The art of neuroscience

“How the Mind Works” by Steven Pinker

Book number 2 out of 5, in my quest of reading one Steven Pinker book a year that are in my possession.

This one is a 673 pages-long book about how the mind works, but one which bizarrely seldom mentions about its underlying neuroscience. Granted that this book was published in 1997, which shows how far the biological field of our brain has since developed, but the many assumptions and the omittance of any scientific finding to back up the theses are still appalling.

So instead, what is it about then? To be perfectly honest, I don’t really know. There are so many gibberish in between the paragraphs and so many derailing from the main topic, with its good points (such as the computational theory of the mind, or the effect of optical illusion to our brain, or evolutionary psychology) often drowned in a sea of unnecessary gimmicks and overcompensating fancy words.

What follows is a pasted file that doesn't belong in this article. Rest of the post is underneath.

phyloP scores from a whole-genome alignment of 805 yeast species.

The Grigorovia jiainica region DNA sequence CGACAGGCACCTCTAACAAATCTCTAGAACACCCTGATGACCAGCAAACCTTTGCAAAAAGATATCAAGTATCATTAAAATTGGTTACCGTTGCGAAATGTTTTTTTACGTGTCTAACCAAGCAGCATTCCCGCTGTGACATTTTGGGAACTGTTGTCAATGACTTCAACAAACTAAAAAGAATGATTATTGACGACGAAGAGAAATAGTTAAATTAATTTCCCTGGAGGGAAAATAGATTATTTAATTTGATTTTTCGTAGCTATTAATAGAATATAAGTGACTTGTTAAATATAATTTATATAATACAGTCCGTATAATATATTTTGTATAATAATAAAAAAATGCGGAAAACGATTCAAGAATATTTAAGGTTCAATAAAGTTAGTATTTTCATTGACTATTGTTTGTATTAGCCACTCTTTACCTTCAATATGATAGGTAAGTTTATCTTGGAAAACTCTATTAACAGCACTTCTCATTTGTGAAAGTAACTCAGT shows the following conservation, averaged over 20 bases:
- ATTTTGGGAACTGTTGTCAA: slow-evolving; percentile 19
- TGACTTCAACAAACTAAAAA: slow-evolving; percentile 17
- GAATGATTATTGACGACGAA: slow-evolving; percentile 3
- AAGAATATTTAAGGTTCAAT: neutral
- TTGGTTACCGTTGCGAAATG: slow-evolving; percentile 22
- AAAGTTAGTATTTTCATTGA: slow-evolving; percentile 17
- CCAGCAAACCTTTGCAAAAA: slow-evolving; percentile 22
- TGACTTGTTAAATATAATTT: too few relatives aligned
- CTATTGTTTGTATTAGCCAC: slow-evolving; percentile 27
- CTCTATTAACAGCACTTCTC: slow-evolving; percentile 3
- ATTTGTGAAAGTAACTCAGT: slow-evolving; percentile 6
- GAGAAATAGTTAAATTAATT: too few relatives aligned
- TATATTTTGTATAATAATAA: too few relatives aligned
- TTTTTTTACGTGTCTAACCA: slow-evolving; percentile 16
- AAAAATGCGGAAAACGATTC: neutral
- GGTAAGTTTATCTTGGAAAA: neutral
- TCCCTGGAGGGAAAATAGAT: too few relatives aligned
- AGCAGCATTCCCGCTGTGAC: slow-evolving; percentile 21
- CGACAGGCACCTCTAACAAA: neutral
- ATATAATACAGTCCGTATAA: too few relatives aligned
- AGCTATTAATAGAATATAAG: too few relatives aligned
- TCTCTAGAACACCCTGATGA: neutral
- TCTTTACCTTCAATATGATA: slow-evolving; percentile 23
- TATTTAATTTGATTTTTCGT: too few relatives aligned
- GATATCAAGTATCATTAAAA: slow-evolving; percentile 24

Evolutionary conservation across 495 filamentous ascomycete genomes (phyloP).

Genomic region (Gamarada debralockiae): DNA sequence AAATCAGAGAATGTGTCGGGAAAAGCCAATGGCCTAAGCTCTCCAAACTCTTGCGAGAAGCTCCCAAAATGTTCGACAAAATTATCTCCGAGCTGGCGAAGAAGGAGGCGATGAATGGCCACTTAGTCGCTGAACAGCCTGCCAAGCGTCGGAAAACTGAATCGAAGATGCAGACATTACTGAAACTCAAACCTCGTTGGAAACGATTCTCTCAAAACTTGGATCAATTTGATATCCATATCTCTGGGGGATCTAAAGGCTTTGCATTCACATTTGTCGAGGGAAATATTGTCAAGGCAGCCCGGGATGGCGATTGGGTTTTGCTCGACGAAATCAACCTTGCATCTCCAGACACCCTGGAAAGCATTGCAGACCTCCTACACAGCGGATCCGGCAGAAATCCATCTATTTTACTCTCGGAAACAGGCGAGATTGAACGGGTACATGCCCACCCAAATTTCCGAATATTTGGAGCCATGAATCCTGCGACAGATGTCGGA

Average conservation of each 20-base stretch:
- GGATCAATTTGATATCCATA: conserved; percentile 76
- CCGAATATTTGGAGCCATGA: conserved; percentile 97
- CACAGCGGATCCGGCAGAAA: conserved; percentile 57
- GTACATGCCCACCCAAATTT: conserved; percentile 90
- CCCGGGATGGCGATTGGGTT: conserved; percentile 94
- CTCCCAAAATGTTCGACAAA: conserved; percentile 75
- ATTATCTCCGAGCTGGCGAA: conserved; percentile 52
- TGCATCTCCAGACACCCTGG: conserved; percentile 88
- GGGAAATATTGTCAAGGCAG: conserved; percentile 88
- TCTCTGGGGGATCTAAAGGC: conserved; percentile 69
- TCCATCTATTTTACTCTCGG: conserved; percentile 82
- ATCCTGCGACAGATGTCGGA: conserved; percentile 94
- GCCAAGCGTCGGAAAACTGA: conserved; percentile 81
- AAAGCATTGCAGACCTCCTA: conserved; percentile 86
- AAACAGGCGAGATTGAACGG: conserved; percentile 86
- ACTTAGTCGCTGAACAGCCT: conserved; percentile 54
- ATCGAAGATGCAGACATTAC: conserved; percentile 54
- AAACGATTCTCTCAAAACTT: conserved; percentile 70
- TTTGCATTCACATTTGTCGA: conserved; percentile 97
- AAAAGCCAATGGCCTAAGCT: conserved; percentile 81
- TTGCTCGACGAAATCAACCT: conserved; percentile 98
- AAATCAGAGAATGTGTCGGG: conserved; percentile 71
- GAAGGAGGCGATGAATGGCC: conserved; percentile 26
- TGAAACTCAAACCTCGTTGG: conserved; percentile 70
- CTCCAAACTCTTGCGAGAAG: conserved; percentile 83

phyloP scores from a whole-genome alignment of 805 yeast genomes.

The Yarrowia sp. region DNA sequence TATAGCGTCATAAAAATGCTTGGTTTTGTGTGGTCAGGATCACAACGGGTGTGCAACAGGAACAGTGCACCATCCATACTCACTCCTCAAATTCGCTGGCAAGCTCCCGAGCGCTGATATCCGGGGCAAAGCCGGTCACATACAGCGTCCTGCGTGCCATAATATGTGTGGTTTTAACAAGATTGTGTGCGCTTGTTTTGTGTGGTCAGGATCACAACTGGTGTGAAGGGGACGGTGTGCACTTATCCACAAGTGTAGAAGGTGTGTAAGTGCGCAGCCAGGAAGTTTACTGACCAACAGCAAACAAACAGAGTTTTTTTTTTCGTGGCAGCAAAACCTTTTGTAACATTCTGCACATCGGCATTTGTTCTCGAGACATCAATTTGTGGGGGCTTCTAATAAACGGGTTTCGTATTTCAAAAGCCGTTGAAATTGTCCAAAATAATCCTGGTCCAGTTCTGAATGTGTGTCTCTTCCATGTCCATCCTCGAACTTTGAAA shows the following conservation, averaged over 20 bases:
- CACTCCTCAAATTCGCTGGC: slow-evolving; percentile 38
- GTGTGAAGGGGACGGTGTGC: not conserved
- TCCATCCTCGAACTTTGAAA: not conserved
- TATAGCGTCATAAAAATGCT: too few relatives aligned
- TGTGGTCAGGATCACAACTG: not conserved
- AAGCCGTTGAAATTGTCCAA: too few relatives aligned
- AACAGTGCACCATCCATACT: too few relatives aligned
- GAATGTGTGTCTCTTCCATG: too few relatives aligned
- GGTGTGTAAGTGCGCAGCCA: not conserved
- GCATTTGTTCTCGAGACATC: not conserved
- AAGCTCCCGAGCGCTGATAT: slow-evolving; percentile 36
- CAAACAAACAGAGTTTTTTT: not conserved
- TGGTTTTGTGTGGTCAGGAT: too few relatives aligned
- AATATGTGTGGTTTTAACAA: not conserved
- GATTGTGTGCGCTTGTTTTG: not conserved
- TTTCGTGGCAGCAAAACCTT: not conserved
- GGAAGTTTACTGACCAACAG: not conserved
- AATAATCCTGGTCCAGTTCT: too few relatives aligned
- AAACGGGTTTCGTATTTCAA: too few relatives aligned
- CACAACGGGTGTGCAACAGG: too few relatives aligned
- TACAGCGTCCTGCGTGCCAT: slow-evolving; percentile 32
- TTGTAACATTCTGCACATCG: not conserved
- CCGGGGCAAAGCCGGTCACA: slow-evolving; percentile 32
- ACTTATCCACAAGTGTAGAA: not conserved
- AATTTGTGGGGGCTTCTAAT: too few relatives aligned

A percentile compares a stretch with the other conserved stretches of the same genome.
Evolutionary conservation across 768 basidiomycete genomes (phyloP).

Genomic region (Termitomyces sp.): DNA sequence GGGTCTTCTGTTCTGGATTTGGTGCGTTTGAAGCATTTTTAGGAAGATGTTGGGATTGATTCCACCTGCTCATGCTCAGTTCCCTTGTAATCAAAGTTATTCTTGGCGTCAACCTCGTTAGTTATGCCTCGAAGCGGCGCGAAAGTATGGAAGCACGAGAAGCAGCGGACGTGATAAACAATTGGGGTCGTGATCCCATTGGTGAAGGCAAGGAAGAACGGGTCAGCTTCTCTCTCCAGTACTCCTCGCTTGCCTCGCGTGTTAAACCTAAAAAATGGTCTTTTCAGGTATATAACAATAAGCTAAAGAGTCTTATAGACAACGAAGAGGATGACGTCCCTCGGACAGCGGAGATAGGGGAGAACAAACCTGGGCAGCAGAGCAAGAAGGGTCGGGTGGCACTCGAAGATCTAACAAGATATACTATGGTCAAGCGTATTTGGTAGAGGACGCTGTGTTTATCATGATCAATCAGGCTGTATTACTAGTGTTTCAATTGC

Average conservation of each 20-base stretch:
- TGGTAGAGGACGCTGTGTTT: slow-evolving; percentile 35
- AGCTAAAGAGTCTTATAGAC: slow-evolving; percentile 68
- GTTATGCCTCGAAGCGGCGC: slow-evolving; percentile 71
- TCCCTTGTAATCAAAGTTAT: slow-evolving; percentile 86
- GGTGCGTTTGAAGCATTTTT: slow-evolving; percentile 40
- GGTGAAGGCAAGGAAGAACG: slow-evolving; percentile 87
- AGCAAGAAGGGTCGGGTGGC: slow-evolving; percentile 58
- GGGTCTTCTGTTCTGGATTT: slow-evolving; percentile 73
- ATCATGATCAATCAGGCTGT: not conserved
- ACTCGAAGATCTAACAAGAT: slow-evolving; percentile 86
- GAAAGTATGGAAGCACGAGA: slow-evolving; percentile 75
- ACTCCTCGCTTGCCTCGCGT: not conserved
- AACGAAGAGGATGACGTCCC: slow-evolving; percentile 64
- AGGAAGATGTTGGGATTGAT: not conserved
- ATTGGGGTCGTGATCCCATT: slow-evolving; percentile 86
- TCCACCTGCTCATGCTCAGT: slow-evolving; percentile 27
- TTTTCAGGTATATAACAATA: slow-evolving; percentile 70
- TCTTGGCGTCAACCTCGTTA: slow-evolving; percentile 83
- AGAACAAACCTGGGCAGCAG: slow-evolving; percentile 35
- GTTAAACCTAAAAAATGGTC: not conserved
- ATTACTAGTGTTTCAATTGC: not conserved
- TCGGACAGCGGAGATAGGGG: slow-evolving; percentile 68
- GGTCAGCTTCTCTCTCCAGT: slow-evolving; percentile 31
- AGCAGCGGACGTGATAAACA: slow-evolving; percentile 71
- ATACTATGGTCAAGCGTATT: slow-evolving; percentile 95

Perhaps it’s a bit unfair to judge this book after reading excellent [and newer] books on mind such as “Thinking, fast and slow” by Daniel Kahneman, or “The Chimp Paradox” by Steve Peters, any Daniel Goleman’s series, or even the fun one “You Are Not So Smart” by David McRaney that are more straight forward.

But still, the lack of scientific evidence, untidy organisation of information, the many off topics that are way too long, and no clear concluding points (if any) with just a little hint of arrogance are making it hard to like this book.